Coxyde Military Cemetery Grave Reference: 2 E 30 Article published 23rd August 1917 in the Hucknall Dispatch :- “The last photograph depicts William Riley, the well-known cricketer of Newstead Colliery, who has given his life in the country’s cause. The only news to hand is that he was killed on August 9 by a shell splinter, two days later he would have been 29 years of age. He entered the Royal Garrison Artillery on April 26, 1916. He was trained at Yarmouth, Winchester, Hull, and went to France three months ago. The Garrison Artillery are undoubtedly engaged in close quarters with the enemy for he was located at Dunkirk and at the same time seven men were killed. “Riley was best known as a cricketer. Early in life he showed great ability as a bowler with the Newstead Colliery Cricket Club, and joined the Notts. County Cricket Club, for whom he rendered good service, one of his most notable performance being against Surrey, when he secured six wickets for 32 runs. “Afterward he was engaged as a professional for Oldfield Hall, near Uttoxeter, where he was a great favourite. On one occasion, when playing with them, he took nine wickets for nine runs against Longden. “He was the only son of Mr. John Riley, whose wife died last November and now there is only his daughter, Miss Bertha Riley, the well-known soprano vocalist, left to cheer him. Much sympathy is shown toward Mr. Riley, who is a respected Newsteadite, and to show that he has given close study to the war he submitted to the War Office a scheme for checking the progress of the Zeppelins.” Further article published 24th August 1917 in the Nottingham Evening Post :- “GUNNER W. RILEY KILLED. “MEMORIES OF ALLETSON'S RECORD HITTING. “TOOK AUSTRALIAN WICKETS. “Another addition has to be made to the roll of well-known cricketers who have died for their country. William Riley, the Notts, left-arm bowler, who was attached to the Royal Garrison Artillery, has been killed by a shell splinter, in Belgium. “The only son of Mr. John Riley, of Newstead, and 29 years of age, Gunner Riley early showed exceptional promise as a slow-medium left-arm bowler, and accomplished many fine performances for the Newstead Colliery C.C. His easy action and command of spin, attracted the attention of the Notts. County Cricket Club, and was appointed member of the Trent Bridge ground staff, and made his debut for his county against Leicestershire at Trent Bridge in May, 1909, taking four wickets for 69 in the first innings, and none for 56 in the second. “In the Whitsuntide fixture with Surrey, be disposed of Hayward, Ducat, C. Kirk, H. D. G. Leveson-Gower, Rushby, and Lees, in the first innings, cost of only 27 runs, and followed it up with six for 88 in a long innings by Essex during the same week. His record for the season was 21 wickets for 22.76 runs apiece, but, for some reason never explained, dropped out of the later matches. In 1910 his aggregate of wickets rose to 56, at cost of 22.07 each, and in the following year be headed the bowling avenges for the county — though taking part in fewer games — his 47 victims costing him 23.57 runs each. His average fell to 24.38 in 1912, for 36 wickets, and in 1913 his 45 wickets cost him 25.88 runs each, while in 1914, the last year in which county cricket was played, he figured in only three matches, taking seven wickets. Summed up, his performances for Notts, with the ball, in County Championship matches only, worked out follows: “Overs. “2466.3 “Maidens. 629 “Runs. 6486 “Wickets. “212 “In matches other than those grouped under the County Championship competition, Riley’s best achievement was against the Australians at Trent Bridge in 1911 when, in the course of 54 overs (in the two innings), captured nine wickets for 145 runs — a capital record against a powerful batting side. His complete record in all first-class matches for the county was as follows: “Overs. 2642.4 “Maidens. 675 “Runs. 6872 “Wickets. “236 “As a batsman Riley never excelled, but he made 48 (his highest score) against Middlesex at Lords, in June, 1911, the match which the visitors won brilliantly by five wickets, after being set 177 to get to win in less than two hours. But perhaps the batting feat which gave him greatest delight was his partnership with Alletson at Brighton, in May of the same year, when the professional gave one of the finest displays of hitting known to first-class cricket. Riley made only 10 (not out) but he helped to add 152 for the last wicket in 40 minutes, of which Alletson’s share was 142, 89 of the number being scored in less than 15 minutes! “After dropping out of Notts, cricket. Riley became professional for Oldfield Hall, near Uttoxeter, and in one game there, took nine wickets for nine runs. “The deceased was also an enthusiastic devotee of football, and did excellent service for the Newstead Colliery F.C., which at one period he was captain.” Above articles are courtesy of Jim Grundy and his facebook pages Small Town Great War Hucknall 1914-1918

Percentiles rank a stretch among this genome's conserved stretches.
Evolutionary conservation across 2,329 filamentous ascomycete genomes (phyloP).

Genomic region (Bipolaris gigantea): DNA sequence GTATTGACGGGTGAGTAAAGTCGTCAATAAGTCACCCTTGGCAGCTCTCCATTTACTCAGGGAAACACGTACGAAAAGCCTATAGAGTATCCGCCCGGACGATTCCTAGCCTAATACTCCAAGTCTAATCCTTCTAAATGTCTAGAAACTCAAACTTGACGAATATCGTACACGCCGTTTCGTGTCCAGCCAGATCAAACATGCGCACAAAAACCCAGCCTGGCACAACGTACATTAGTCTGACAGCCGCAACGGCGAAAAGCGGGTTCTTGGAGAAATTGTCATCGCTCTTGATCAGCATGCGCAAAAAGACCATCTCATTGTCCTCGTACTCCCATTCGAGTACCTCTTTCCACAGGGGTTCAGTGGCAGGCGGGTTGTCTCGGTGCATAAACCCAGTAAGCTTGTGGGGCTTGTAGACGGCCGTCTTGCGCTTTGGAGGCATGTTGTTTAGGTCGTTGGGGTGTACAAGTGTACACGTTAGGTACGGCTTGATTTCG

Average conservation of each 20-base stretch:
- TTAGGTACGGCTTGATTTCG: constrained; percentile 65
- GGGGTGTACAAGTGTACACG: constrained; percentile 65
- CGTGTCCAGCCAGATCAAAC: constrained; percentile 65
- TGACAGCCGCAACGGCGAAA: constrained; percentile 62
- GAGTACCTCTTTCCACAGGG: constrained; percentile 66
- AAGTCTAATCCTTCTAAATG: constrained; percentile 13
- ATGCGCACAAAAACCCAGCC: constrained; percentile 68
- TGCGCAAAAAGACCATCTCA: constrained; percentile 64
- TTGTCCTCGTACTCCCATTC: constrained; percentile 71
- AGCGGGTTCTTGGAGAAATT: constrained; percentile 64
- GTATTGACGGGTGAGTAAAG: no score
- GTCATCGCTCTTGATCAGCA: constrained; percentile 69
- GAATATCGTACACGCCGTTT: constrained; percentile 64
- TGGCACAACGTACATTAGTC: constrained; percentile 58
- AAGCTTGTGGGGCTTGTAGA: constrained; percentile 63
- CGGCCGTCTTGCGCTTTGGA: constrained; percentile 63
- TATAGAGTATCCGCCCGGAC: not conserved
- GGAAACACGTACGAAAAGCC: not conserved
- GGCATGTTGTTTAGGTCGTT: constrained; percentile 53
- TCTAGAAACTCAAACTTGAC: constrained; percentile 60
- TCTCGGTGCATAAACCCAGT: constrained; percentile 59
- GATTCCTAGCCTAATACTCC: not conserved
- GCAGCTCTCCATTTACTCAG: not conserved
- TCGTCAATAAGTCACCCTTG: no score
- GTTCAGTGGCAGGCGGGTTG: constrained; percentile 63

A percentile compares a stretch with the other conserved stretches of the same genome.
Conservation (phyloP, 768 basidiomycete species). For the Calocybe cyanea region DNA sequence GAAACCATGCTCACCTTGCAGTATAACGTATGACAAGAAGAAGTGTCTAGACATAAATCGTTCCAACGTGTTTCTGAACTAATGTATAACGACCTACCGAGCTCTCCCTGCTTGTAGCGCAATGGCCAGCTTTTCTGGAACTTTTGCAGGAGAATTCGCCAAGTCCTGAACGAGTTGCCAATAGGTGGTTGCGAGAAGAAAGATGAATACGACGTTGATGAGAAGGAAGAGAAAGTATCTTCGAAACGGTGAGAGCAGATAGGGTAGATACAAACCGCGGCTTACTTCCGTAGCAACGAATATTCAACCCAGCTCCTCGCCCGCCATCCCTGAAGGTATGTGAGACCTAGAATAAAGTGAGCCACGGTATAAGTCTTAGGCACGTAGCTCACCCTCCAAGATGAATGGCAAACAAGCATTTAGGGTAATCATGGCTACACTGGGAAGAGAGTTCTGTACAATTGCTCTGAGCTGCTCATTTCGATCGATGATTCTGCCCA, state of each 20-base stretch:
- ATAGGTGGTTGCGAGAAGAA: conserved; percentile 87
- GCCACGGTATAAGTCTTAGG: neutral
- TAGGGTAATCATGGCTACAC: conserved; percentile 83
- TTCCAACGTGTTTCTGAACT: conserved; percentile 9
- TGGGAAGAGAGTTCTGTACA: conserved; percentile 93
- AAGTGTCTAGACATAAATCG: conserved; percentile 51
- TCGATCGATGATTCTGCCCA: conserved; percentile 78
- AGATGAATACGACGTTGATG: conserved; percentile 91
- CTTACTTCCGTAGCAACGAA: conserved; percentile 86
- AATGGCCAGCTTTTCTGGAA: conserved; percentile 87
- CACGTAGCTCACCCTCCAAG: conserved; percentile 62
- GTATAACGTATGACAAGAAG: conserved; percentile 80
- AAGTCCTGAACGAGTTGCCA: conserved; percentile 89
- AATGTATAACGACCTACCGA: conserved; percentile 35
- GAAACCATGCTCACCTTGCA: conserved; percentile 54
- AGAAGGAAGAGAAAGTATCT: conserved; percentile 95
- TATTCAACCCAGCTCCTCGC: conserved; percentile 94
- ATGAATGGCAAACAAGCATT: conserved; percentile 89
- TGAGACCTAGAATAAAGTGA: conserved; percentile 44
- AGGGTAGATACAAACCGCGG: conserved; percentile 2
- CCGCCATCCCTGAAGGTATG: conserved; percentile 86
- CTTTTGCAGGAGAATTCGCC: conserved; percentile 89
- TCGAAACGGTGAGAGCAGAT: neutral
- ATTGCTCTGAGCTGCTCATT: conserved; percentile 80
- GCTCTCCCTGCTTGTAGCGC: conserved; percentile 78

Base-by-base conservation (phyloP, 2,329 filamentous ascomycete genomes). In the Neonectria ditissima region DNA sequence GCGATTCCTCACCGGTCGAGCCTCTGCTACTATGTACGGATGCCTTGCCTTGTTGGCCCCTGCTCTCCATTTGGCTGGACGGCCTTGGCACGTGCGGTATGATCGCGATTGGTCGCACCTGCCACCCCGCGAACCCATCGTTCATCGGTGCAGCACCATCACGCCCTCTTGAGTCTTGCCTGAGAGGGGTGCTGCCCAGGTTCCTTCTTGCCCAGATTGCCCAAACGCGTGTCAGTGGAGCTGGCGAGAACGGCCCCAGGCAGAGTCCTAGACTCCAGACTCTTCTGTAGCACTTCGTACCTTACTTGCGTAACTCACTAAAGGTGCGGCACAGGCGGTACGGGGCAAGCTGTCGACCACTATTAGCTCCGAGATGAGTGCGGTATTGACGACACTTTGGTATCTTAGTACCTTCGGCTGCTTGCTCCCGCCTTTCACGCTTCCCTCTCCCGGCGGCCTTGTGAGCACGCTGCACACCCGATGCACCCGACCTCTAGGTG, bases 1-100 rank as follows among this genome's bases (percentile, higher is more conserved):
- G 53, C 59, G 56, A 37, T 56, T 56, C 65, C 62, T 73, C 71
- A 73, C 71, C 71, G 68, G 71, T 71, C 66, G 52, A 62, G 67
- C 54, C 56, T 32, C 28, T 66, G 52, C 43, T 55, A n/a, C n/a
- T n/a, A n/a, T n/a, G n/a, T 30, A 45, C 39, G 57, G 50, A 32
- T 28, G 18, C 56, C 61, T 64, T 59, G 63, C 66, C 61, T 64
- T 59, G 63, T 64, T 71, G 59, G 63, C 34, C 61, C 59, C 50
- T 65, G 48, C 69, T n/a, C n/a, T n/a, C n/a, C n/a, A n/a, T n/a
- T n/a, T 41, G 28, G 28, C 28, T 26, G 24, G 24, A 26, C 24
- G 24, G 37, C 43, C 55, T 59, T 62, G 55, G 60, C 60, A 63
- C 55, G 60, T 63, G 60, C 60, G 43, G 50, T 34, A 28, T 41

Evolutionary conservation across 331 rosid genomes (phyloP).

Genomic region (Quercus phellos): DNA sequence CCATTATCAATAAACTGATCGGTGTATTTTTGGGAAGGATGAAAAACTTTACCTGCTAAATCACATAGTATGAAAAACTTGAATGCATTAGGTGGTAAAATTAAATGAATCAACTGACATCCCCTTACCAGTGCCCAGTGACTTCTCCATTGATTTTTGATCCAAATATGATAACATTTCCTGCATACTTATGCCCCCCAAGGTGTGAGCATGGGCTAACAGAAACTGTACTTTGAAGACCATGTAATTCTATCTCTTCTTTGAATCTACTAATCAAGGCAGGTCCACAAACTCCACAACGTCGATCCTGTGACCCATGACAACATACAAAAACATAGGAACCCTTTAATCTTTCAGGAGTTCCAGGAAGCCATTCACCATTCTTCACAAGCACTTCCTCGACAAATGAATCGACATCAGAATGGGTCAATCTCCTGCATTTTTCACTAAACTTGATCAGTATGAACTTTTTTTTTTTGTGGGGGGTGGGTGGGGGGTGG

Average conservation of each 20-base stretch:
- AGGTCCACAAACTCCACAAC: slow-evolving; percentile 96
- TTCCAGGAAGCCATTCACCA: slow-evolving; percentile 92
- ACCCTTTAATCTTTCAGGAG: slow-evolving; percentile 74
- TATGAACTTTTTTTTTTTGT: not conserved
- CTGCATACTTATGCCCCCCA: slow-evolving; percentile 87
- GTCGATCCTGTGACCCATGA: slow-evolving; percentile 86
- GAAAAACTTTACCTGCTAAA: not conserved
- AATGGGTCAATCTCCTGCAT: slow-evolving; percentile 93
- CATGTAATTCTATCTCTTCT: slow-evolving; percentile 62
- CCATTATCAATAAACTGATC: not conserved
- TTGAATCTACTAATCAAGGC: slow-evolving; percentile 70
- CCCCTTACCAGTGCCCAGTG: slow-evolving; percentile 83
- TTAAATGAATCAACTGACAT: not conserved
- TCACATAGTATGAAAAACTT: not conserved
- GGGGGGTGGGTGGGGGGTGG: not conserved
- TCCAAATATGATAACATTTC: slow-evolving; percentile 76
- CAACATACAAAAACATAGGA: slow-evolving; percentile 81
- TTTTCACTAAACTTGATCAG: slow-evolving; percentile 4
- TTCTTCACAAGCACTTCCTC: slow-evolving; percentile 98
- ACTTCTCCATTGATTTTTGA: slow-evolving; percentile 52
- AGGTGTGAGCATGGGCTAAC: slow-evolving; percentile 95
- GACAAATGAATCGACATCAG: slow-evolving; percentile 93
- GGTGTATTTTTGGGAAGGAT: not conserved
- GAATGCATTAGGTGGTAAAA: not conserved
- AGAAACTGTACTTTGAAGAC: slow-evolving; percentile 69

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Photos

  • William Riley -
  • William Riley
    Courtesy of Brian Szowkomud - William Riley
  • William Riley's CWGC headstone in Coxyde Military Cemetery
    Courtesy of Murray Biddle - William Riley's CWGC headstone in Coxyde Military Cemetery